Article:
Apple’s U.K. Customers May See iTunes Prices Increase Next Year
Apple’s (NASDAQ:AAPL) iTunes and App Store customers in the U.K. will likely be paying a little bit more for their digital downloads next year. George Osborne, chancellor of the U.K., recently introduced new laws that are designed to make sure that online downloads are taxed in the country where they are purchased, reports The Guardian. The new laws will make companies that sell digital downloads liable for the U.K.’s value added tax (VAT) of 20 percent.
Online retailers such as Apple and Amazon (NASDAQ:AMZN) had been avoiding the U.K.’s VAT on digital downloads by directing sales through low-tax countries such as Luxembourg. As noted by The Guardian, Luxembourg’s tax rate can run as low as 3 percent. However, Osborne proposed closing this tax loophole in the government’s new budget.
“As announced at budget 2013, the government will legislate to change the rules for the taxation of intra-EU business to consumer supplies of telecommunications, broadcasting and e-services,” stated the chancellor in the budget document obtained by The Guardian. “From 1 January 2015 these services will be taxed in the member state in which the consumer is located, ensuring these are taxed fairly and helping to protect revenue.”
The government estimated that the new laws could add 300 million pounds to the Treasury. Brick-and-mortar retailers alleged that the lack of a VAT on digital sales gave online retailers an unfair advantage, and they have been pushing the U.K. to make the rule changes. According to Greenwich Consulting research cited by The Guardian, the U.K. was missing over 1.6 billion pounds in tax revenues a year by not charging a VAT on digital downloads.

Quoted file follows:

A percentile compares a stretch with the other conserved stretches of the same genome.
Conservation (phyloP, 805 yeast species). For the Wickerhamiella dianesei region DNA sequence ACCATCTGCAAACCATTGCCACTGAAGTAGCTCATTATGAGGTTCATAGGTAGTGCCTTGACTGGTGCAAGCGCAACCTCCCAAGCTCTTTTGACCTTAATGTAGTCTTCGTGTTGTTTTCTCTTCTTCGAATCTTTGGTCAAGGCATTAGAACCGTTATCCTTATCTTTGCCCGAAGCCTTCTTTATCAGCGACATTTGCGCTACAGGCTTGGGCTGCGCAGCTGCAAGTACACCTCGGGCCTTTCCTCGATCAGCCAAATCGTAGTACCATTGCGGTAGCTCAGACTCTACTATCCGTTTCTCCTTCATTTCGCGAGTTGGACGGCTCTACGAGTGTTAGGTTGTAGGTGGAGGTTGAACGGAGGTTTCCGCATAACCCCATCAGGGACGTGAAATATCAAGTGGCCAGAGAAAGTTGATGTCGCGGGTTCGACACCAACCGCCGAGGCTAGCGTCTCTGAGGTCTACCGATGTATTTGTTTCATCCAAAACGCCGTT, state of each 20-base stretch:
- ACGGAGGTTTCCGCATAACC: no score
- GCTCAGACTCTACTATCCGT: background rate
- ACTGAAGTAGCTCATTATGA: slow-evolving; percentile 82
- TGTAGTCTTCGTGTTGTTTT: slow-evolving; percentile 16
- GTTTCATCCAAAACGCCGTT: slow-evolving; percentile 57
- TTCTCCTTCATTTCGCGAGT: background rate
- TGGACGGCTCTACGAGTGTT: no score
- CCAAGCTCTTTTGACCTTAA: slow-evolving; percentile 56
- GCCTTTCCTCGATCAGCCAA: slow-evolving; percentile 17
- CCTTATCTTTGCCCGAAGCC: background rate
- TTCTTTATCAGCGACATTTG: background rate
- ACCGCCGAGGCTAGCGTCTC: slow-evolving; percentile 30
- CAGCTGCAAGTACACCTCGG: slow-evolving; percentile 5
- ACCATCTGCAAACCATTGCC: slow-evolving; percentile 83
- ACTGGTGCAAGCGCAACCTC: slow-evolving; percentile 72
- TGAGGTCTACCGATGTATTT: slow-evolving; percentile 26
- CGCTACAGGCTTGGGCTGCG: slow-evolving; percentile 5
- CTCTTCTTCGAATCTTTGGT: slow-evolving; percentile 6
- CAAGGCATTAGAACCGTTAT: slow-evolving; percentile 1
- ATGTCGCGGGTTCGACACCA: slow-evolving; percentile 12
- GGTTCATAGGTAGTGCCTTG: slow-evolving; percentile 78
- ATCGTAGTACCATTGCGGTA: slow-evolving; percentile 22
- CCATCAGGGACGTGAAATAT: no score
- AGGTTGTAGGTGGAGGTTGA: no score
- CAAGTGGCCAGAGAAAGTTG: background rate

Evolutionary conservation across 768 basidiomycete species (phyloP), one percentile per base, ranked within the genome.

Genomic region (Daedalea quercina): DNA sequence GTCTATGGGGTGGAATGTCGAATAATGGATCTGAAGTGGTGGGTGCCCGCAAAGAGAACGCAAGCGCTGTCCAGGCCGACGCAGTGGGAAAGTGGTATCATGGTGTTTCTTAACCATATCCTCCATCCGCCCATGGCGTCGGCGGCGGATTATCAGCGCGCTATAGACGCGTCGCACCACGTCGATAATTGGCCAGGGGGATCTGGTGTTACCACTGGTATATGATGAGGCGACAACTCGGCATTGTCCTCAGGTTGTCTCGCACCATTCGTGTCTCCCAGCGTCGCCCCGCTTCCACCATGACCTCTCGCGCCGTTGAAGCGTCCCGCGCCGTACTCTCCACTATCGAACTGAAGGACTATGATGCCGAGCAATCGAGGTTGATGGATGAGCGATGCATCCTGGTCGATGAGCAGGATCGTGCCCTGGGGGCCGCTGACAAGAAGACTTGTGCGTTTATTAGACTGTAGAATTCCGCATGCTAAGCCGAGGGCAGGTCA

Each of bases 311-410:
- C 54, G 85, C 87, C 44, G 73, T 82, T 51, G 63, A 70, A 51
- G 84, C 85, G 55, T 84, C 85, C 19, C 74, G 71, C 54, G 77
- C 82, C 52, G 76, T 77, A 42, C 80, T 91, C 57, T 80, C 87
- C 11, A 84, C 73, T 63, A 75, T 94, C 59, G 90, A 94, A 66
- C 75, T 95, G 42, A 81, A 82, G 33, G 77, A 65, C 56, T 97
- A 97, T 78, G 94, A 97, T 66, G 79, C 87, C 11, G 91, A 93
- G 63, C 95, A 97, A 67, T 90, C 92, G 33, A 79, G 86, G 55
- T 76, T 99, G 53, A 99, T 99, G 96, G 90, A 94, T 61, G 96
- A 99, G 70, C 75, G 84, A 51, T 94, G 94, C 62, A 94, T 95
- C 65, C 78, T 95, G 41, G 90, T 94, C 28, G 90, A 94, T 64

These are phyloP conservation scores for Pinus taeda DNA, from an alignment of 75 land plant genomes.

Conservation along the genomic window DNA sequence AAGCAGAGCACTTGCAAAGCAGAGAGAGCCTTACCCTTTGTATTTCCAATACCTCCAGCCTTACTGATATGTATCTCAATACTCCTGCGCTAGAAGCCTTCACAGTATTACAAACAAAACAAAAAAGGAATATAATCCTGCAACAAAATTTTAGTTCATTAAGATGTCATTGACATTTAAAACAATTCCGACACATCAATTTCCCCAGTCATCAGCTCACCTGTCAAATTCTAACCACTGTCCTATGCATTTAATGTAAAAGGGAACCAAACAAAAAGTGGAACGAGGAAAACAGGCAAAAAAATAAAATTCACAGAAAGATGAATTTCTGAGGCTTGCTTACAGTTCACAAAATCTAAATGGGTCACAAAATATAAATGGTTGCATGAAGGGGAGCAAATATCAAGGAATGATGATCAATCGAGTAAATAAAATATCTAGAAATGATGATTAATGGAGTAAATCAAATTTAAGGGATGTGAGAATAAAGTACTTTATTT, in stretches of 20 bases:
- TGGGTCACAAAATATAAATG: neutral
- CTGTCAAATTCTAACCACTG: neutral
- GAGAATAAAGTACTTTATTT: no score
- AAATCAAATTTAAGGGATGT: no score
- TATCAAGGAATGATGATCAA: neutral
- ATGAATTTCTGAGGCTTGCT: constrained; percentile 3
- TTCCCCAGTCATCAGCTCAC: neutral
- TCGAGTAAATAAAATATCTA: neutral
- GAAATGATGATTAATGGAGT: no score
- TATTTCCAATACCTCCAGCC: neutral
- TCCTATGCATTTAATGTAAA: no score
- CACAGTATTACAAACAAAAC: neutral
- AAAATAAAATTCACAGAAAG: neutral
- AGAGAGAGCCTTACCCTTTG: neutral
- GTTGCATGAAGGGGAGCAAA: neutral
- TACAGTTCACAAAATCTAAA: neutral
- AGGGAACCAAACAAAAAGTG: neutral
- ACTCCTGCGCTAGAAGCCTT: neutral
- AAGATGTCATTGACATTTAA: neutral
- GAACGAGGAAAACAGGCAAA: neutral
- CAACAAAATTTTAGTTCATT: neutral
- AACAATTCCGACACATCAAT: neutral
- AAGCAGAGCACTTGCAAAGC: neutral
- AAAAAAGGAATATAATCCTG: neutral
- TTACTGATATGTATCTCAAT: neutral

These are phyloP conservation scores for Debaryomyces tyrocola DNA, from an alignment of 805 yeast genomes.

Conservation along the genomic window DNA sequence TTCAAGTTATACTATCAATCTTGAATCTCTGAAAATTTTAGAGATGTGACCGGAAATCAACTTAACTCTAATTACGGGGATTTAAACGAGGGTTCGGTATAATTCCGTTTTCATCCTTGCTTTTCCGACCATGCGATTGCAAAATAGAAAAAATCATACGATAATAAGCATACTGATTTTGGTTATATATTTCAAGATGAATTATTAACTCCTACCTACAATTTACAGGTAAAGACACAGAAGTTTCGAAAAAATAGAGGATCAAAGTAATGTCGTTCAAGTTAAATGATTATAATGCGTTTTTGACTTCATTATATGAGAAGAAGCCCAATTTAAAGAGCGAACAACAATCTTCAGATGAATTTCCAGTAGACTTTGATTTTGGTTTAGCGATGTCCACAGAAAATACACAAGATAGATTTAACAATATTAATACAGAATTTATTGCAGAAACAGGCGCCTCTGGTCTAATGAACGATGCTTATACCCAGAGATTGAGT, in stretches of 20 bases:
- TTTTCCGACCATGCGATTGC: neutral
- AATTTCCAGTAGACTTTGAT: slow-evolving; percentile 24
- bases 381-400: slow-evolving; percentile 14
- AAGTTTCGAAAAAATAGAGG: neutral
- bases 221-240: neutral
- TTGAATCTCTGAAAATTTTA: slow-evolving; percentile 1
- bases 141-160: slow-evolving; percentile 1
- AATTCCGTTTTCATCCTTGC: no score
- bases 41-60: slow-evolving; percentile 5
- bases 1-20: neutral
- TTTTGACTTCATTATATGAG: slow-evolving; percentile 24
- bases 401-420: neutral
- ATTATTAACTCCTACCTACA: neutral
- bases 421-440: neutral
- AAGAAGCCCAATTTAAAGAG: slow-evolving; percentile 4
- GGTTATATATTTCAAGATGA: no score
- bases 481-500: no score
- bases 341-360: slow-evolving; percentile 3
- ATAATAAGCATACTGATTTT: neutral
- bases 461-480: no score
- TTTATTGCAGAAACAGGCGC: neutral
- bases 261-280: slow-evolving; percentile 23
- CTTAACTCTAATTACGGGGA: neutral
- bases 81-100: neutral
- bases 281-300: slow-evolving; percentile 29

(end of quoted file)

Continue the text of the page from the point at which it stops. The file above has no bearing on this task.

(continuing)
Although it is not known if Apple will raise the prices of its apps and other digital products, it is widely expected that the new VAT cost will be passed on to consumers. This recent rule change may also herald further changes to come. According to The Guardian, Osborne has promised to crack down on “corporation tax avoidance.”
This is not the first time that Apple’s tax practices have come under scrutiny in Europe. According to l’Espresso, Apple was investigated by Italian authorities last year over allegations that it illegally avoiding paying taxes by transferring profits it made in Italy to its Apple Sales International subsidiary in Ireland. Apple has long taken advantage of Ireland’s unique territorial tax system that allows the iPhone maker to pay very little to no tax on the income it diverts to subsidiaries in that country. According to the Telegraph, Ireland recently implemented some minor changes in its tax laws to close a loophole that previously allowed Apple to be a “stateless” entity for tax purposes.
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